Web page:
Archive for the ‘Dan Gilroy’ Category

The Fabricated Image

Nightcrawler

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Director: Dan Gilroy

Cast: Jake Gyllenhaal, Rene Russo, Riz Ahmed, Bill Paxton, Kevin Rahm, Ann Cusack

The opening shot of Dan Gilroy’s gripping thriller Nightcrawler is of a blank bill board set against the glittering skyline of downtown Los Angeles.

The introduction of the anti-hero Lou Bloom, expertly played against type by Jake Gyllenhaal (Jarhead, Brokeback Mountain) is of a lonely scavenger in a hostile metropolis desperate to make a quick buck. Bloom is even stealing manhole covers to sell to scrap dealers. Bloom claims he is desperate for a job, any job and spends his days flicking through the multitude of local TV News channels and surfing the internet, an epitome of loneliness and desperation, an ideal sociopath.

Nightcrawler picks up the pace when Bloom drives past a horrific accident and he sees a videographer Joe Loder played by Bill Paxton filming the bloodied carnage. Loder tells Bloom that he sells the accident scene footage to any of the city’s seedier local news networks for cash. By its definition Nightcrawler is a scavenger filming the underbelly of a city as there are car accidents, housebreak-ins, plane crashes and shootings and any footage from the previous night makes the Morning News on one of the Los Angeles TV News channels.

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After pawning a stolen bike from Venice Beach, Bloom buys a camcorder and soon begins the night prowl where he is quick to pick up the art of framing an image, showcasing all the evening’s carnage to Nina Romina, a glamourous slightly ruthless news editor wonderfully played by Rene Russo (Lethal Weapon, Thor, The Thomas Crown Affair). Upon their first meeting the electricity between Bloom and Romina is electric, two amoral characters caught in a sort of dysfunctional older woman younger man relationship based on mutual infatuation and shared amoral vision of a heartless society.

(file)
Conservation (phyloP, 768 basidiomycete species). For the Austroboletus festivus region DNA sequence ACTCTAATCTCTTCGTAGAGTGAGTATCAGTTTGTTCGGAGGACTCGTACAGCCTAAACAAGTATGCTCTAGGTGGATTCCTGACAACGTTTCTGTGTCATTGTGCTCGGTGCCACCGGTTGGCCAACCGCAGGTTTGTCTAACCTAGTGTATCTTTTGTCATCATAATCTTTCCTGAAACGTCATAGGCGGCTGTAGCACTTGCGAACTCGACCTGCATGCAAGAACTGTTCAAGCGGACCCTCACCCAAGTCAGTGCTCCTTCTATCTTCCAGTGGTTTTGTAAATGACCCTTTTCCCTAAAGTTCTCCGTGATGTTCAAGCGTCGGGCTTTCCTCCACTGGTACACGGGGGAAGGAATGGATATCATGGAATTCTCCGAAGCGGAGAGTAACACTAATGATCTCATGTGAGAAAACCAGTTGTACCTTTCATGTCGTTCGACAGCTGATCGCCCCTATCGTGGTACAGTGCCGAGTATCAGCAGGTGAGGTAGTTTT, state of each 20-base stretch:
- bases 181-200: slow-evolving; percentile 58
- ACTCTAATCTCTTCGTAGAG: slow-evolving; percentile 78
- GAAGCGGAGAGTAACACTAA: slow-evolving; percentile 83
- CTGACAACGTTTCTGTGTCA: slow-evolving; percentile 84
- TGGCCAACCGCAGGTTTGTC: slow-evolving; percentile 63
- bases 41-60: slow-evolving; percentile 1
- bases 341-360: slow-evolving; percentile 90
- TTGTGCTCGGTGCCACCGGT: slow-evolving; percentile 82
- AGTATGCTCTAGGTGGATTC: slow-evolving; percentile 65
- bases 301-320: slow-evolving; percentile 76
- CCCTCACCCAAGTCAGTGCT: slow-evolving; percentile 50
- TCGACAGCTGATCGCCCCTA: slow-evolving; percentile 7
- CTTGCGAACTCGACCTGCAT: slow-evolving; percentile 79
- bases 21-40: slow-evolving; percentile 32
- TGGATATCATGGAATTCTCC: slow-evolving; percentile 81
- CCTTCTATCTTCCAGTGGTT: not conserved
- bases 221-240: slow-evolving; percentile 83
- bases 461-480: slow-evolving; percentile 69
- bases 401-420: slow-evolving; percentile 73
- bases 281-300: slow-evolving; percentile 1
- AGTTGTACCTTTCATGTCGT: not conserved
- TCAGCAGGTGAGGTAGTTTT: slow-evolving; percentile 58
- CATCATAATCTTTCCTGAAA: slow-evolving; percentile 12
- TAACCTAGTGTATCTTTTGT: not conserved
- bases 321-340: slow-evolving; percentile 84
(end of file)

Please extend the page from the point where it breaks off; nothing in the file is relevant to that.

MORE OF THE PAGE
The hardened Romina recognizes Blooms uncharacteristic drive, his insatiable thirst for disturbing news imagery and his ruthless lack of empathy for any of the victims involved in these awful occurrences from home invasions to traffic accidents to domestic disturbances.

Director Gilroy brother of Tony Gilroy who did the acclaimed film Michael Clayton is adept at showing the gritty underbelly of the American dream, a world where it really is each man for himself in a ruthless race to survive in the post-recession free market capitalist economy which has stripped many of these American cities of its lustre.

Los Angeles with all its film noir qualities becomes a central landscape in Nightcrawler, a dystopian inspiration for an American dream gone awry captured soon brilliantly in Paul Schrader’s The Canyons and Quentin Tarantino’s post-modern crime epic Pulp Fiction.

Nightcrawler’s intensity gains traction when Lou Bloom, ever the ruthless entrepreneur hires a desperate drifter, Richard as his assistant and co-driver, wonderfully played by Riz Ahmed from The Reluctant Fundamentalist, a needy relationship which is ripe for exploitation right till the bitter and shocking end.

What makes Nightcrawler so unique is that its theory that what viewers consume on 24 hour television news channels is a collection of fabricated images, ever reminding us that however real that Television footage looks, it’s is still constructed and edited to maximum visual effect, primarily to shock the audiences into a dull yet primordial complicity unique to human fascination.

Let’s face it, everyone loves watching an accident scene but hates actually being the victim of one. 21st century contemporary viewers of TV and film have become desensitized to carnage. As Nina Romina so brilliantly puts it:

“Think of our news broadcast as a screaming woman running down the street with her throat slit”.

Gyllenhaal delivers a deadpan performance as the vile antihero, Lou Bloom, certainly one of his career bests, where above all his sociopathic tendencies he emphasizes the dangerous power and fatal attraction of loneliness exemplified in director Nicholas Winding Refn’s excellent film noir classic Drive.

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Dan Gilroy’s thriller Nightcrawler features a narcissistic, brutal and sociopathic amoral central character set in a gritty, crime ridden Los Angeles throwing up a disturbing view of contemporary American cities as being entirely devoid of emotion or community. Gilroy’s flair for cutting dialogue is influenced by Tarantino and his visual language is influenced by such luminous directors as David Lynch and Paul Schrader.

Nightcrawler is a first rate film recommended for viewers that enjoyed Drive, Mullholland Drive and Pulp Fiction with Jake Gyllenhaal giving one of his most creepiest performances in ages as the ruthless videographer and ambulance chaser Lou Bloom.

 

 

 

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